Wednesday, December 13, 2006

Heris Serrano, Elizabeth Moon

Title: Heris Serrano
Author: Elizabeth Moon
Rating: Good

Malabar reviewed this book some time back. As I mentioned in a follow up to her review, it's really a combined reprint of three other novels:
  • Hunting Party
  • Winning Colors
  • Sporting Chance
That said, these novels follow right on each other's heels, and make no allowances for those who've not read the former books. You need to read them in order to have them make total sense. Calling them a single novel isn't really out of the question as a result.

They all feature Captain Heris Serrano, who's been drummed out of the space service and has taken up employment as a captain of Lady Cecilia de Marktos's yacht. There are other major characters as well - relatives of Cecilia and friends of the same. We follow their adventures over 1041 pages.

The cover of my copy calls these books space opera. At times that title fits, but at times I wondered. Moon gets lost in the intricacies of horses and horse people a lot in these pages, and that aspect just wasn't all that interesting to me. I have a few other quibbles with these books as well.

They contain a lot of jargon relating to FTL space travel & communication, but after a while it seemed it had all been made up for convenience in telling the story, rather than trying to create a believable technological background. That got a bit annoying.

Also, there are too many coincidences here. Too many people that just happen to be present when needed, and events that are very unlikely happening at exactly the right time. It interfered with the willing suspension of disbelief in places.

However, against those issues, there are some positives. Moon does cover some interesting ground in the area of what impact extended life times (via that old SF staple, rejuvenation) would have on society. She also manages to inject the right amount of humor into the book, and the story can be very engaging at points.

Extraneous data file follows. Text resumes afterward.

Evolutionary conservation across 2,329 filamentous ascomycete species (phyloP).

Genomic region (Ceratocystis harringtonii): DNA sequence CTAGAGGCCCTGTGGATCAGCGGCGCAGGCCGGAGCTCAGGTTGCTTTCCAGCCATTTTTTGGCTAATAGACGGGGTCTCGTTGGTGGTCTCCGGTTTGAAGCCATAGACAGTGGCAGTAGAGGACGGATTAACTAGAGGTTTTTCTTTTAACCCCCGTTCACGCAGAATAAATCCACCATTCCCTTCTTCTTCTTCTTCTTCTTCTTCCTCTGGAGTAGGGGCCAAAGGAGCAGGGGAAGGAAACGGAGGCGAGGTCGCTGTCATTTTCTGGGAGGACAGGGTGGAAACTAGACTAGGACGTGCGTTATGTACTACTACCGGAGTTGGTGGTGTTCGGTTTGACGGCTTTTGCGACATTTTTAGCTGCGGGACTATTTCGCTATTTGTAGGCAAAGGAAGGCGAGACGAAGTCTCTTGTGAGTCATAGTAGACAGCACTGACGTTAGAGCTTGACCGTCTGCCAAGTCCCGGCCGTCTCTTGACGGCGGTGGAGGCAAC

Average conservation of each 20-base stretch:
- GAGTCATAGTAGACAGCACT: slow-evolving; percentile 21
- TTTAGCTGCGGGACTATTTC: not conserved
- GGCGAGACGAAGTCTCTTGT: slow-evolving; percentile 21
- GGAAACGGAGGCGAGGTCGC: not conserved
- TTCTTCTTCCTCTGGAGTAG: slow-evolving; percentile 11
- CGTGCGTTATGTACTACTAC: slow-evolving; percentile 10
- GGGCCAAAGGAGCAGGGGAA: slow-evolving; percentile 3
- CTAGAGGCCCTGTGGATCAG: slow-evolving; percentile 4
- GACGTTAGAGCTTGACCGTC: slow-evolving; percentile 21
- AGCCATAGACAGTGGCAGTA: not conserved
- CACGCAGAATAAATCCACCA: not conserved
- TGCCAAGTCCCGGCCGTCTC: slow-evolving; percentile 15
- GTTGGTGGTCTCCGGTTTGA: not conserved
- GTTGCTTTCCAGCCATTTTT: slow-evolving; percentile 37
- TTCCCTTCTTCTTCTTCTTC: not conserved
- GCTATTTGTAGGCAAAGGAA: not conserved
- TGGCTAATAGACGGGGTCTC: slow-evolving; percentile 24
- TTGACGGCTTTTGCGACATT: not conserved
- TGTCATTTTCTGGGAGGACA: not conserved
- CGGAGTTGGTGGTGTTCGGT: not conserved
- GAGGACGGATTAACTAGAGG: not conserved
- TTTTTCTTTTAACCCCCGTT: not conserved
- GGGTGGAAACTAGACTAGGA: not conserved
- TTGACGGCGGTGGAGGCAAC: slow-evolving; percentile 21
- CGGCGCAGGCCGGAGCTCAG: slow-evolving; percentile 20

In the end, I'm happy I read them, though at times in the process I wondered if I should bother. They won't be on my reread list, but they were a nice diversion. A bit fluffy, perhaps, but a diversion.

Sunday, November 26, 2006

The End, Lemony Snicket

Title: The End
Author: Lemony Snicket
Rating: OK

Here I sit, trying to analyze what I think of The End by Lemony Snicket. I guess, to use a phrase that appears regularly in the book itself, it depends on how you look at it.

On one hand, the story does end, and he (Daniel Handler, the author) does resolve - to some degree - the lives of the Baudelaire orphans. That's good, and it's handled reasonably well. On the other hand, and against that initial somewhat positive note, I have to set two things:

First, there is the constant background of mystery and the general feeling that if you read between the lines closely enough you'll learn something others will miss. That may not be true, but the whole series - particularly the supplemental books - have played things up to make it appear that way. I am lousy at puzzles of almost any kind, and I find the expectation (possibly self-inflicted) that I should be reading The End and all the others with a manic intensity, trying to figure out just how Beatrice fits into everything (for example) more than a bit annoying.

Second, it must be said that many of the things behind the events in the Baudelaire orphan's lives aren't explained. I won't give specific examples - that would be spoiling things - but there are all kinds of questions that could have been answered that simply aren't. Perhaps my expectations were created by the US movie making industry that wants to create a clean, concise story with a clear ending - wrapping up all the loose ends - in about 90 minutes. I don't know. What I do know is that The End would have been more satisfying if it contained a few of the answers that I'd come to expect. That it doesn't is a bit of a problem for me. In fact, in a review I wrote of the first 11 books in the series I said: "I hope the author resolves all the various loose ends well by book 13." I guess Handler didn't do that to my satisfaction, whatever the reason.

In addition to all of that, this book suffered because it has been too long since I read the previous book and the many books before it. Not enough of the story is fresh in my head to let me recall it easily. The author does remind the reader about past events where needed, but he's sparing in that area, and I needed more than I got.